On her website, Dr Newman highlights the other side of this coin. “Twelve men have walked on the moon. All of them were firstborns or only children. In terms of level of education, aspirations and achievement, firstborns and only children excel,” she writes. So, while it’s important to set boundaries, a family’s undiluted resources can provide opportunities an only child might not have if there were siblings. In fact, a study from Essex University published in Advances in Life Course Research found firstborn children were 16% more likely to complete higher education than their younger siblings.
Only children are bossy and antisocial
In his book Parenting with Panache, parenting and discipline expert Dereck Jackson says siblings provide one of the earliest and most effective ways for a child to learn conflict resolution. But if there are no siblings, will your child either buckle and avoid conflict, or become overly confident with little regard for the feelings and thoughts of others?
Following the idea that peer groups are an important aspect in moderating behaviour, Dr Newman says, “Only children learn quickly that attempting to run the show, a ploy that they may get away with at home, doesn’t work with friends and that a bossy, aggressive attitude is a quick ticket to ostracism from the group. Lacking siblings, only children want to be included and well liked.”
Siblings are also not the only people in your child’s life who will moderate this behaviour. “We always go on holiday with family and my daughter has grown up with plenty of cousins, so a lack of company or opportunity to socialise has never been an issue,” explains Tarynn. These social situations can be implemented by you as a parent whether it’s at a soccer club, Scouts or playgroups. Fred also points out that although onlies may have more limited peer interaction, their communication skills (often considered the single most important aspect to getting ahead in life) don’t need to be hindered and their interactions may help them feel more confident and able in adult conversation.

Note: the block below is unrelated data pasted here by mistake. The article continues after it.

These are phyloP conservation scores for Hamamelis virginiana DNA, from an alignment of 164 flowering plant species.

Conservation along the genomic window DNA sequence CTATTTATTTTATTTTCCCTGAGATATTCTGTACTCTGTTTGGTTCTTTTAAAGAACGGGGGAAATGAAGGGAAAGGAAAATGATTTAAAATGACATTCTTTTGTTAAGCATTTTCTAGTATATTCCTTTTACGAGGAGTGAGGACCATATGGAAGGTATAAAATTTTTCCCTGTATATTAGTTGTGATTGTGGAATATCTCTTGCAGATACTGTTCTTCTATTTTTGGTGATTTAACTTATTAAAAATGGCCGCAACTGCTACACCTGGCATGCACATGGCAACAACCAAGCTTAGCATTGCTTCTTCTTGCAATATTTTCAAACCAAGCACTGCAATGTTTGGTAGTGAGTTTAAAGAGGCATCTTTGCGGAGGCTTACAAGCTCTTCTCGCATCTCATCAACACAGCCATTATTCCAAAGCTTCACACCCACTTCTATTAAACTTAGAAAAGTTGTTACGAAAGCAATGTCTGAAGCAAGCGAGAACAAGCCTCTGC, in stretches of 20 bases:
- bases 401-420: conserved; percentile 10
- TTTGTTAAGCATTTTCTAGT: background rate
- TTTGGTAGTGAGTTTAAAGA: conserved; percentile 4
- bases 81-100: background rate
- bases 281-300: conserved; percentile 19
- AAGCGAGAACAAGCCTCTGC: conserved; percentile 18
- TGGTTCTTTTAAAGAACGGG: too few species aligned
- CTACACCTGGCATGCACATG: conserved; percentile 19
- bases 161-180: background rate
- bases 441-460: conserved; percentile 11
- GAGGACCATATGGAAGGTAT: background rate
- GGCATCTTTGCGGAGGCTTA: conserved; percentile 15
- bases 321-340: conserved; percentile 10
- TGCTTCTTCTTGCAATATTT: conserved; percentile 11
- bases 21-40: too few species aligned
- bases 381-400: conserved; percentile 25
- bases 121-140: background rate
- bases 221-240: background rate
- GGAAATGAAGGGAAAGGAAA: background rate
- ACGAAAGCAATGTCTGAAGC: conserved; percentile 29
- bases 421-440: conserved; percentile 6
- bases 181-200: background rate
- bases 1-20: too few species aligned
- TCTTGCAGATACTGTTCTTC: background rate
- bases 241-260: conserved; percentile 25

Advantages of growing up as an only child:
- More resources, which offers the opportunity for a broader experience of the different things life can offer.
- The attention of adults, exposure to the adult world and maturity. Only children often speak and think more maturely earlier.
- The opportunity to develop a clear idea of who you are as an individual, because you are not being generally lumped together with “the kids”. You may be more closely watched, supported and allowed to be yourself.
Pros of growing up with other siblings:
- You learn to share from an early age.
- You learn to negotiate your needs with others, which teaches you conflict management skills.
- You do not carry all the expectations of both your parents. Often, parents expect their children to live out the unfulfilled parts of themselves, and only children might be expected to carry these. With larger families, these expectations are usually shared.
Marianne is a freelance content creator and copy editor. She has been part of the Living and Loving team in various capacities over the last six years, but since becoming a mom to a boisterous boy, she has found a special interest in parenting issues including discipline, education and early childhood development. When not running after, and negotiating with, her three-year-old, you’ll find her experimenting in the kitchen.